Feb 28, 2014

Review: Threatened by Eliot Schrefer

Title: Threatened
Author: Eliot Schrefer
Publisher: Scholastic Press
Publishing Date: February 25, 2014
Pages/Format: 288, eARC

Into the jungle. Into the wild. Into harm's way.

When he was a boy, Luc's mother would warn him about the "mock men" living in the trees by their home -- chimpanzees whose cries would fill the night.

Luc is older now, his mother gone. He lives in a house of mistreated orphans, barely getting by. Then a man calling himself Prof comes to town with a mysterious mission. When Luc tries to rob him, the man isn't mad. Instead, he offers Luc a job.

Together, Luc and Prof head into the rough, dangerous jungle in order to study the elusive chimpanzees. There, Luc finally finds a new family -- and must act when that family comes under attack.

As he did in his acclaimed novel Endangered, a finalist for the National Book Award, Eliot Schrefer takes us somewhere fiction rarely goes, introducing us to characters we rarely get to meet. The unforgettable result is the story of a boy fleeing his present, a man fleeing his past, and a trio of chimpanzees who are struggling not to flee at all. 


Initial Reaction of Book in One Word: WANT.

As was the case with Endangered (the first in a quartet of great ape books, with each focusing on a different one: bonobos, chimpanzees, orangutans, and gorillas), Threatened is not your average YA novel. It's a fine, well-written piece of realistic fiction that reads almost like a compelling non-fiction novel, and it has a purpose: to raise awareness of something that's very important.

"But there were people out there."

Threatened tells the story of Luc, an orphaned teenager (I think that's his age) living day to day in Franceville, a city in Gabon (a small country in Africa, I believe). He spends his days trying to make money to pay off his debut so he can gain freedom from the orphan-taker-inner, Monsieur Tatagani. After Luc's mother died of the worm, he was put in Tatagani's care (a wretched man, by the way) until he could pay off his mother's hospital bill. But after his little sister dies, too, Luc finds himself without a family and alone in the world, except for the fellow orphans in Tatagani's care.

"'Do you know where England is?' Of course I did. 
It was where James Bond was from."

But things change when Luc tries to steal from Prof, a professor who's going Inside (the jungle is Inside, and what's not is Outside) to study chimpanzees, or what Luc calls mock men. Luc ends up going with Prof into the jungle, and it's there that he stumbles into more than just the wilderness: chimpanzees, a different kind of life, and a family.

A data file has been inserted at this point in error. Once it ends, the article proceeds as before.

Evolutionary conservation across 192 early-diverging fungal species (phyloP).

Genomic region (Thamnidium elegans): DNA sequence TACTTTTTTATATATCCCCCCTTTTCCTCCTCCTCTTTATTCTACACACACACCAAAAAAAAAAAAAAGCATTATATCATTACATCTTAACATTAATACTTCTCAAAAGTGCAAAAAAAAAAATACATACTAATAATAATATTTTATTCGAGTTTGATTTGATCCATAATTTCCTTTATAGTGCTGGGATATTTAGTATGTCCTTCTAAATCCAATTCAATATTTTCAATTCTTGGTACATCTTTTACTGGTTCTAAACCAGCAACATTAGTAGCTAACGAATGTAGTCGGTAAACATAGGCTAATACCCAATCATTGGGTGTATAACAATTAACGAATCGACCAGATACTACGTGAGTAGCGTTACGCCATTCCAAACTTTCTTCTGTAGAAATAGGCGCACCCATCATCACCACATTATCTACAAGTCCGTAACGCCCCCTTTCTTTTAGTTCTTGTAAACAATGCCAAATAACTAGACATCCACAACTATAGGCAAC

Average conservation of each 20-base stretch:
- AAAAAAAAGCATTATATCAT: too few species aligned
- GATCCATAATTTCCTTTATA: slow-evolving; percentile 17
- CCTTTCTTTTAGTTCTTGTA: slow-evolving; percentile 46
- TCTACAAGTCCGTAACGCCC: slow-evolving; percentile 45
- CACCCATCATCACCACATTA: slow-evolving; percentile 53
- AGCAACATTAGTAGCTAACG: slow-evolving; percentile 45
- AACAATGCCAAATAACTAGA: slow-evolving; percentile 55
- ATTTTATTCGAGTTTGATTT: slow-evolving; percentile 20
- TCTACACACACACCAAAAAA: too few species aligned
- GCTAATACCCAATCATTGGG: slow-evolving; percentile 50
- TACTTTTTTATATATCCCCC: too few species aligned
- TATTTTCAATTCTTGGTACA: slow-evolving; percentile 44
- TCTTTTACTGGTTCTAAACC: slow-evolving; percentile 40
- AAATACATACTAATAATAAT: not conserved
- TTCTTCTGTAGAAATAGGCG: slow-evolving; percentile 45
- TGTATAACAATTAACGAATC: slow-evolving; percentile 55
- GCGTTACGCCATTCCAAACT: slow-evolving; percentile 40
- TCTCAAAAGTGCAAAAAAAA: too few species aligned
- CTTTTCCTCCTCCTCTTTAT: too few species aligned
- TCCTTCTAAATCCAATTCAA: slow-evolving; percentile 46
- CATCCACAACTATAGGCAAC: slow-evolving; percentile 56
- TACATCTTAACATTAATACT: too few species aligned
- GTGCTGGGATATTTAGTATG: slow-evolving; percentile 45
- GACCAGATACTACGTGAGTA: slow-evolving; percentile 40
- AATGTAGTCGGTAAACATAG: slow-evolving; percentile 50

"It always amazed me how many animals were hidden in the jungle even when it seemed its emptiest."

I don't know if you know this about me, but I have MEGA LOVE for animals. Like, if I had to choose between saving an animal or a human in a fire, I'd probably choose the animal. (Okay, not really. Maybe.) So I was immediately drawn to this set of Schrefer's books because they had a large focus on animals, and not just any animals, but primates! Or, more specifically, apes! (THEY ARE NOT MONKEYS, PEOPLE.) And I love primates, even more so after taking a Primatology class. So these books, they SPEAK to me.

"Humans are animals, too, you know."

And Threatened did something very special. I was reading these scenes where Luc observes and interacts with the chimpanzees, and I thought to myself, "Gosh, I WANT that. I want it BAD." Once upon a time, my college plan was to major in Zoology. (Though you don't need that degree to work in a zoo, but that's a different story.) Then it was to major in Creative Writing and minor in Zoology. Then I dropped the Zoology bit. And as I read this book, I wondered why on earth I dropped Zoology. When I took some Anthropology classes to receive my Associate's Degree, I LOVED them. And I decided I wasn't going to be satisfied if I didn't take those kinds of classes again, so now I've put Zoology back on the table. And it's mainly because of this book.

"They were here for the chimps."